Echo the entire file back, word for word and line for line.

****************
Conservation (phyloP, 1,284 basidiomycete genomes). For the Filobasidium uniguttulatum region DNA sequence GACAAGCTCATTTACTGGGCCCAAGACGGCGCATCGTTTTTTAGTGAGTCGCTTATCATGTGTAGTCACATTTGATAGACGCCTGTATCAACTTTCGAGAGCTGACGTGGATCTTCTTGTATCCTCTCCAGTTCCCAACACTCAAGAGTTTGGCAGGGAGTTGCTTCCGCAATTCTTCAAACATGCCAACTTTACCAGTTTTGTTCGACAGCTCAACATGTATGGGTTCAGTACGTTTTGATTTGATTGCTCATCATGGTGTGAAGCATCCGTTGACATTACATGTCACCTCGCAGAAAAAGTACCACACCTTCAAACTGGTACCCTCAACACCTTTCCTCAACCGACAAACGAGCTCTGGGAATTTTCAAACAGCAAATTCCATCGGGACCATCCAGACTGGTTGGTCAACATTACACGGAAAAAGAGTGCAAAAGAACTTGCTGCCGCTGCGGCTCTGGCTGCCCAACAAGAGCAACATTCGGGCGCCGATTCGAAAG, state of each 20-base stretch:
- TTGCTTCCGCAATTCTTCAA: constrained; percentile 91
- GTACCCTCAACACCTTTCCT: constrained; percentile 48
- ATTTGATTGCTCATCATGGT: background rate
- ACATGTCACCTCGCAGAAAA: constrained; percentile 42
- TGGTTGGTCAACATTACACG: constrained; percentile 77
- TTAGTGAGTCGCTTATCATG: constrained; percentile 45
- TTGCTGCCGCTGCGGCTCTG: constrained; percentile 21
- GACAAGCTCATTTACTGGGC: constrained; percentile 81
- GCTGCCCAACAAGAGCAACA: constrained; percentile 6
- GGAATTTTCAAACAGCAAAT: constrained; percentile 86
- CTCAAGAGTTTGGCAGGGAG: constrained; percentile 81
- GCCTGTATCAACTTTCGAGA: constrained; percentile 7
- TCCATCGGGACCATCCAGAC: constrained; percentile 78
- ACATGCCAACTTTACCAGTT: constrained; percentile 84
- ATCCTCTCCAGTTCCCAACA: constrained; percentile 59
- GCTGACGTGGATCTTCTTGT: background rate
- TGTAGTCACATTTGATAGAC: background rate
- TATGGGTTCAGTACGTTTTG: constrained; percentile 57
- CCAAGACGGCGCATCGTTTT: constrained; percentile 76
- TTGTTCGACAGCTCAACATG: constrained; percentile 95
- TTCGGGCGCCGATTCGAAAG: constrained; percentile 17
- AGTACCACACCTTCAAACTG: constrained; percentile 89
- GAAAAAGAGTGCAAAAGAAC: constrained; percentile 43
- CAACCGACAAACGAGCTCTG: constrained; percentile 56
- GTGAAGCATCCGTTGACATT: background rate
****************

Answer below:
Conservation (phyloP, 1,284 basidiomycete genomes). For the Filobasidium uniguttulatum region DNA sequence GACAAGCTCATTTACTGGGCCCAAGACGGCGCATCGTTTTTTAGTGAGTCGCTTATCATGTGTAGTCACATTTGATAGACGCCTGTATCAACTTTCGAGAGCTGACGTGGATCTTCTTGTATCCTCTCCAGTTCCCAACACTCAAGAGTTTGGCAGGGAGTTGCTTCCGCAATTCTTCAAACATGCCAACTTTACCAGTTTTGTTCGACAGCTCAACATGTATGGGTTCAGTACGTTTTGATTTGATTGCTCATCATGGTGTGAAGCATCCGTTGACATTACATGTCACCTCGCAGAAAAAGTACCACACCTTCAAACTGGTACCCTCAACACCTTTCCTCAACCGACAAACGAGCTCTGGGAATTTTCAAACAGCAAATTCCATCGGGACCATCCAGACTGGTTGGTCAACATTACACGGAAAAAGAGTGCAAAAGAACTTGCTGCCGCTGCGGCTCTGGCTGCCCAACAAGAGCAACATTCGGGCGCCGATTCGAAAG, state of each 20-base stretch:
- TTGCTTCCGCAATTCTTCAA: constrained; percentile 91
- GTACCCTCAACACCTTTCCT: constrained; percentile 48
- ATTTGATTGCTCATCATGGT: background rate
- ACATGTCACCTCGCAGAAAA: constrained; percentile 42
- TGGTTGGTCAACATTACACG: constrained; percentile 77
- TTAGTGAGTCGCTTATCATG: constrained; percentile 45
- TTGCTGCCGCTGCGGCTCTG: constrained; percentile 21
- GACAAGCTCATTTACTGGGC: constrained; percentile 81
- GCTGCCCAACAAGAGCAACA: constrained; percentile 6
- GGAATTTTCAAACAGCAAAT: constrained; percentile 86
- CTCAAGAGTTTGGCAGGGAG: constrained; percentile 81
- GCCTGTATCAACTTTCGAGA: constrained; percentile 7
- TCCATCGGGACCATCCAGAC: constrained; percentile 78
- ACATGCCAACTTTACCAGTT: constrained; percentile 84
- ATCCTCTCCAGTTCCCAACA: constrained; percentile 59
- GCTGACGTGGATCTTCTTGT: background rate
- TGTAGTCACATTTGATAGAC: background rate
- TATGGGTTCAGTACGTTTTG: constrained; percentile 57
- CCAAGACGGCGCATCGTTTT: constrained; percentile 76
- TTGTTCGACAGCTCAACATG: constrained; percentile 95
- TTCGGGCGCCGATTCGAAAG: constrained; percentile 17
- AGTACCACACCTTCAAACTG: constrained; percentile 89
- GAAAAAGAGTGCAAAAGAAC: constrained; percentile 43
- CAACCGACAAACGAGCTCTG: constrained; percentile 56
- GTGAAGCATCCGTTGACATT: background rate